That's really not very helpful without a picture or some other kind of evidence. If I'm not mistaken, this speculation comes out of Lacouperie's work in the 19th Century. http://en.wikipedia.org/wiki/Albert_Étienne_Jean_Baptiste_Terrien_De_La_Couperie
and discussed by Paul Carus among others.
He really wanted to blame Chinese culture on the near-East. He was a scholar of some note for his day but his speculations haven't survived.
 
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saharan

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Quite right Bradford, the idea is solidly within the realm of speculation at present. I did find a reference to Lacouperie's work in a published work entitled "African presence in Early Asia, Vol. 7, Issue 1" by Ivan Van Sertima and Runoko Rashidi. This work asserts (inter alia) that I Ching, constructed by Akkado-Sumerians of Elam-Babylonia, dating to 2800 BCE was addressed as the Tablet of Destiny known and utilized by antediluvian monarch Enmeduranki, seventh of the aboriginal kings of Sippar (Akkad).

it is comforting to find other individuals here interested in hermetics (and hermeneutics), and the process of integrating legend and mythology with history and relics
 

bradford

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it is comforting to find other individuals here interested in hermetics (and hermeneutics), and the process of integrating legend and mythology with history and relics

As long as you know that I'm equally interested in dismissing things that make no sense.
 

saharan

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With metaphysics widely viewed as falling in the realm of pseudo-science (or worse!), our kind of investigation speculation demands a voice of reason to qualify or balance it, so I wholeheartedly support reasoned dissent, particularly from one qualified to make it. :bows:
 
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saharan

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Here is a published journal article to provide support for the "diffusionist deity" hypothesis.

It may be remembered also, in this connection, that Hermes is represented as the messenger of the Gods and as their interpreter (hermeneutes), that is, precisely, an intermediary between the celestial and terrestrial worlds, and that he has in addition the function of "guide of the souls of the dead" which, in a lower order, is clearly related also to the domain of the subtle possibilities.[5]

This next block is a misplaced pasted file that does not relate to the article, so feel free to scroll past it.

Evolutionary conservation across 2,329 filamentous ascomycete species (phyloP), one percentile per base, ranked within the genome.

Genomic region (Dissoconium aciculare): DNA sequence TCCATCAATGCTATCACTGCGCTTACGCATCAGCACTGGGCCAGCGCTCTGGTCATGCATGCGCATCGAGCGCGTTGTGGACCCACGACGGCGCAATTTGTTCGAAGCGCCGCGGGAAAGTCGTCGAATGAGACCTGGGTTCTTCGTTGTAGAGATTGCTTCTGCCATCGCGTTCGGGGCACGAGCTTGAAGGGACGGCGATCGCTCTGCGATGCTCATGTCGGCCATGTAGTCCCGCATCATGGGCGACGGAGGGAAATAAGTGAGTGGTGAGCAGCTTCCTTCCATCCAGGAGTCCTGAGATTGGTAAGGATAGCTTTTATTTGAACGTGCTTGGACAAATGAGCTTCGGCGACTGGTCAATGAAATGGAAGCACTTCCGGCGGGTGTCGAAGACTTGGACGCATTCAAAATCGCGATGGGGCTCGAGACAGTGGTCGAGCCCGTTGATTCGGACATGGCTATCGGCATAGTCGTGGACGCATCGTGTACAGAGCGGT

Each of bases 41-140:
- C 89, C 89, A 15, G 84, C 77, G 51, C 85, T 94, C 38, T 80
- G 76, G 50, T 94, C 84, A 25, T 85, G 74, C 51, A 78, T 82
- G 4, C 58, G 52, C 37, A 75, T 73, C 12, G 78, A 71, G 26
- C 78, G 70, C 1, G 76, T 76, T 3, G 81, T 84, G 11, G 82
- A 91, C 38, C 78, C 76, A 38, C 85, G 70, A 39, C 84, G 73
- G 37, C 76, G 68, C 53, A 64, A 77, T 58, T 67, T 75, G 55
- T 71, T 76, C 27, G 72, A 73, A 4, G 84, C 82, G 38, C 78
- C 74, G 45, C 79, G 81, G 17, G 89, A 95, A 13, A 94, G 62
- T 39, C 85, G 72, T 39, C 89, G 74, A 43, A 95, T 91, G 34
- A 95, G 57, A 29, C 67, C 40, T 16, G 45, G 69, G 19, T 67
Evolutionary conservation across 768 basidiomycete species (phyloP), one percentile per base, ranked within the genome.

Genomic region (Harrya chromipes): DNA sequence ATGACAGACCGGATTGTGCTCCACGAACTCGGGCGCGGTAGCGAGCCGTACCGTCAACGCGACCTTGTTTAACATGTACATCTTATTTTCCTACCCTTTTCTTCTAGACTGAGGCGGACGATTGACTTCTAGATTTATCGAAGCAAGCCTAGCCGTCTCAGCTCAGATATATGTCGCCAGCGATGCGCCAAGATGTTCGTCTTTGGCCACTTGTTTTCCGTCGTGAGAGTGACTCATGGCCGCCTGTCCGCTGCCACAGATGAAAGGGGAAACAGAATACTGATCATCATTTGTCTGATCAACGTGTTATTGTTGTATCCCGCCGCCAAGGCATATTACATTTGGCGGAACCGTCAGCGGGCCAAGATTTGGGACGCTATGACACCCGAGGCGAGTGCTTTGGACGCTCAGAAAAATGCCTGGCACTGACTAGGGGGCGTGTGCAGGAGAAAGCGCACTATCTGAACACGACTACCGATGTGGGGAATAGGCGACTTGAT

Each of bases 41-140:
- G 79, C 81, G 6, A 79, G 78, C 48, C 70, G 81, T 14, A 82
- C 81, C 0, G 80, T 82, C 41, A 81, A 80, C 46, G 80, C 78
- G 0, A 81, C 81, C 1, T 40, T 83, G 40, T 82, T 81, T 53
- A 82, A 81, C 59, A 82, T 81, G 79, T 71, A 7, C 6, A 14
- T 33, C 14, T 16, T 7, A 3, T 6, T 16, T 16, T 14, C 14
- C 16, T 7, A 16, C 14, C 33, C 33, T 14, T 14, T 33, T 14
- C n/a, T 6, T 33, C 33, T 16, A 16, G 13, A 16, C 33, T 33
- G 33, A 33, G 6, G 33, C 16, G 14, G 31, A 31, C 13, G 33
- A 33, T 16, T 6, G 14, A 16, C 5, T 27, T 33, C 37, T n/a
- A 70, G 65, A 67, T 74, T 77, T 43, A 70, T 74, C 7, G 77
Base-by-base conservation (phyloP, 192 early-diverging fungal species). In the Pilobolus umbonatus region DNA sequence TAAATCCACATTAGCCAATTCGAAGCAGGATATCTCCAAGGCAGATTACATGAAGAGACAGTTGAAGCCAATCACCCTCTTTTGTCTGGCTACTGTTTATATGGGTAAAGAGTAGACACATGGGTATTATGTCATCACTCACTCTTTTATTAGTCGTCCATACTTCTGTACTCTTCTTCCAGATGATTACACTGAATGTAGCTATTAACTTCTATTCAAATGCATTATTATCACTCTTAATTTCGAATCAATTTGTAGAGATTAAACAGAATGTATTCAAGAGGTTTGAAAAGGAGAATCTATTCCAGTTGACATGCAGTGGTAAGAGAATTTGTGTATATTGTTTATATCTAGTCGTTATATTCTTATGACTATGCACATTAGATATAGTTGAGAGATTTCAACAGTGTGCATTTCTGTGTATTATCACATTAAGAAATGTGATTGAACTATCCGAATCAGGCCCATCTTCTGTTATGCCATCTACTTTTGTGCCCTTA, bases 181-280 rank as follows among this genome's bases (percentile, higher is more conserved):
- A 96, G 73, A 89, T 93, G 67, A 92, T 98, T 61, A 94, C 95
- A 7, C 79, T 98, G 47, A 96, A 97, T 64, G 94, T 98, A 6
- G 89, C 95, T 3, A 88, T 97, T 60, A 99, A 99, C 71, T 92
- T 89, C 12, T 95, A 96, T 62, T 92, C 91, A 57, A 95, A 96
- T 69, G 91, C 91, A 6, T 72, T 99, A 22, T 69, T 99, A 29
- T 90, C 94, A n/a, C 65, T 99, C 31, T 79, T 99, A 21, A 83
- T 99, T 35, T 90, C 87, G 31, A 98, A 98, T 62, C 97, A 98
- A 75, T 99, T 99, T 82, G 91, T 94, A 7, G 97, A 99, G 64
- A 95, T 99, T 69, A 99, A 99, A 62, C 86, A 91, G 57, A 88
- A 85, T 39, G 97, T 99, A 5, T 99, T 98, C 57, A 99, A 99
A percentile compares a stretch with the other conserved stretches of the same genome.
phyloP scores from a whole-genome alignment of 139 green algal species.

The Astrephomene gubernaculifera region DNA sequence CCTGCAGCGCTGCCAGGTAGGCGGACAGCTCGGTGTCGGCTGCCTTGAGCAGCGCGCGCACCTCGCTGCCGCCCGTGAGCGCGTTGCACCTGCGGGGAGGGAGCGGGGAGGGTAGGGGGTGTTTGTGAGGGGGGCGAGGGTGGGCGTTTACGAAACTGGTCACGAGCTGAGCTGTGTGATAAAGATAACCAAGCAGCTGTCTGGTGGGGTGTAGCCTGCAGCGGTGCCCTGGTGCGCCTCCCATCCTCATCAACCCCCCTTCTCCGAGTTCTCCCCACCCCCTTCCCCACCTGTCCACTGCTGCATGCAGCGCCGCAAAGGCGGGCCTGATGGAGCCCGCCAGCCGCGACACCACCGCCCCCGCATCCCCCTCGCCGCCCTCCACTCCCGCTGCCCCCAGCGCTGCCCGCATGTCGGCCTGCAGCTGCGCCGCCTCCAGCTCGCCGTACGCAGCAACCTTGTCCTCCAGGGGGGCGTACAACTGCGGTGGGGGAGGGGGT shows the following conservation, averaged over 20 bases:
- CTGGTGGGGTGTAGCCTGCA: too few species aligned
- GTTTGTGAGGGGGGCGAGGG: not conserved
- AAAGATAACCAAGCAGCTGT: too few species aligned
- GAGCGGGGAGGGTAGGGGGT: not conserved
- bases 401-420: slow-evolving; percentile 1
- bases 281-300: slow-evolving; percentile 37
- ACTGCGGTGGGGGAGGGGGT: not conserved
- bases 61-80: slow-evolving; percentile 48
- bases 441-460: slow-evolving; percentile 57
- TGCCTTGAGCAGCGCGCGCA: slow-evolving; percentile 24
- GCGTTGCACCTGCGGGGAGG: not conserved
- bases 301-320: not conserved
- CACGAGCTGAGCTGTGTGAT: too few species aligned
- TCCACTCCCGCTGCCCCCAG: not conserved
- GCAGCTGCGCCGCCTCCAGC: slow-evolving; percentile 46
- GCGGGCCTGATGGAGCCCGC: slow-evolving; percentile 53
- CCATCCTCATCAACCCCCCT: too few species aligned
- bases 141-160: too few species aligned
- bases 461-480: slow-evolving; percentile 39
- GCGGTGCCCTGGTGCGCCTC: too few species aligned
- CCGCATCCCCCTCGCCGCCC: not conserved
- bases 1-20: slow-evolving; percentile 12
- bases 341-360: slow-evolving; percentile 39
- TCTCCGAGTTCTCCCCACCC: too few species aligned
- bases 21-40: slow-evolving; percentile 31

It might be objected that in so far as concerns Hermetism, Hermes takes the place of the Egyptian Thoth with whom he has been identified, and that Thoth represents Wisdom, which is related to the priesthood as guardian and transmitter of the tradition; that is true, but since this identification cannot have been made without some reason, it must be admitted that it concerns more especially a certain aspect of Thoth which corresponds to a certain part of the tradition, the part that comprises those branches of knowledge which are related to the "intermediary world"; and the remains that the ancient Egyptian civilization has left behind do in fact show that the sciences of this order were much more developed there and had taken on an importance far more considerable than anywhere else. There is moreover another comparison, we might even say another equivalence, which shows clearly that this objection would have no real bearing: in India the planet Mercury (or Hermes) is called Budha, a name of which the root letters mean Wisdom; here again, it is enough to specify the domain in which this Wisdom (in its essence the inspiring principle of all knowledge) is to find its more particular application when it is related to this specialized function.[6]